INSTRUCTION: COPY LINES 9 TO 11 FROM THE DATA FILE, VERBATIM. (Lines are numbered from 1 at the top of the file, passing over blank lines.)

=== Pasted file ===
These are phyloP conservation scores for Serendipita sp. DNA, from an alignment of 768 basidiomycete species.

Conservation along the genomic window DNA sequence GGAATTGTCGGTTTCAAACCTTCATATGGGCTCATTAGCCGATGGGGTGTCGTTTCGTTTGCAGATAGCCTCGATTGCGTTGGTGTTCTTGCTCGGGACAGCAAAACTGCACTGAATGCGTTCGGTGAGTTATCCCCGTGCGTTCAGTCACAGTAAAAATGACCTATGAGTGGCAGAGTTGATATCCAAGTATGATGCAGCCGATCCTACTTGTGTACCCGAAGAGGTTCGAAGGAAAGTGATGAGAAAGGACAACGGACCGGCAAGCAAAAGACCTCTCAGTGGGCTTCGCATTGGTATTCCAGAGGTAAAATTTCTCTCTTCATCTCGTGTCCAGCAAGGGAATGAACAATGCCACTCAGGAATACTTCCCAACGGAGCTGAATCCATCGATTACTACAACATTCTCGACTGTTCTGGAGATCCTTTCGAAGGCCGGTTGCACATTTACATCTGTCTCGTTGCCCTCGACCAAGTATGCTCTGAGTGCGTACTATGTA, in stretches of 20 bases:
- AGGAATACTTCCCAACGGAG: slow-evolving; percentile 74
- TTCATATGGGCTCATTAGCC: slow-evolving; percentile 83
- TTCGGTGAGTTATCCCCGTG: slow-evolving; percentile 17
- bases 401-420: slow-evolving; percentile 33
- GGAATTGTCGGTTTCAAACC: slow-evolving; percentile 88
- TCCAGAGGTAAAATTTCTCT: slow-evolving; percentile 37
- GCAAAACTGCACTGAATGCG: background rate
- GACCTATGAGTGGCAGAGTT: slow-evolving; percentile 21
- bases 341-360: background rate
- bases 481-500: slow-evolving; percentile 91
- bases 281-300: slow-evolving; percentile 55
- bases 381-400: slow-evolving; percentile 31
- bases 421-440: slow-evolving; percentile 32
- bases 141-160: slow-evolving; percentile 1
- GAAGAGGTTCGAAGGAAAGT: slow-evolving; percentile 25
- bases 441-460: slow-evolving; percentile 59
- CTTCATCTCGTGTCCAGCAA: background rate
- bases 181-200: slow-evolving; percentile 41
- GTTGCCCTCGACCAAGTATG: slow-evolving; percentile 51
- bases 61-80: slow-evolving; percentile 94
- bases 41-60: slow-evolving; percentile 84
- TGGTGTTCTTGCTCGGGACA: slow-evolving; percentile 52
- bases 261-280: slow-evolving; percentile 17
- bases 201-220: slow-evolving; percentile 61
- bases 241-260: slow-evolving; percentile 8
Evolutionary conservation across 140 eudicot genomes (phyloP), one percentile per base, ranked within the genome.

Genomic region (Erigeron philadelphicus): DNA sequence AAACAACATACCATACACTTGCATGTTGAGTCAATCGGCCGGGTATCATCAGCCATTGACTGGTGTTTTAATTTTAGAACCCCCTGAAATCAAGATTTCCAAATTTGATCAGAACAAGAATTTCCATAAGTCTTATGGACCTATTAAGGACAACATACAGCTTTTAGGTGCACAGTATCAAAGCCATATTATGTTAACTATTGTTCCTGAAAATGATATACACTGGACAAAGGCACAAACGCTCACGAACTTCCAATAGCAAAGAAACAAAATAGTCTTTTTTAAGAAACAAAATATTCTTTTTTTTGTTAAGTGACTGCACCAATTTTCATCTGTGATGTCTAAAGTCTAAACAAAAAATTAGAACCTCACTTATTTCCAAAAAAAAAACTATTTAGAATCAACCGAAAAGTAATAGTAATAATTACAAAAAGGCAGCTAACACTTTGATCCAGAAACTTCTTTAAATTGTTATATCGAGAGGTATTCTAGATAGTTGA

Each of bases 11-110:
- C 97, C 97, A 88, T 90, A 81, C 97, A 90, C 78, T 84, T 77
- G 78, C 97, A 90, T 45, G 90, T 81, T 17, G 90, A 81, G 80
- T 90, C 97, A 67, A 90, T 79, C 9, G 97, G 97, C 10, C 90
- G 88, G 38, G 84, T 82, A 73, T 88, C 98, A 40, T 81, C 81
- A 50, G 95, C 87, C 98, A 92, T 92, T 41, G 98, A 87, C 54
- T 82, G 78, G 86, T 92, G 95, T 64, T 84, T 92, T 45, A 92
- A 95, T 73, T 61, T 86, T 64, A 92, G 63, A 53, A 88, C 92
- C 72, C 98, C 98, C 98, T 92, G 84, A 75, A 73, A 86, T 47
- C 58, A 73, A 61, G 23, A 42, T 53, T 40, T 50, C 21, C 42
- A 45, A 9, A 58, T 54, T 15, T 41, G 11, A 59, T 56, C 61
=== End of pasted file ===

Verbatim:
- GCAAAACTGCACTGAATGCG: background rate
- GACCTATGAGTGGCAGAGTT: slow-evolving; percentile 21
- bases 341-360: background rate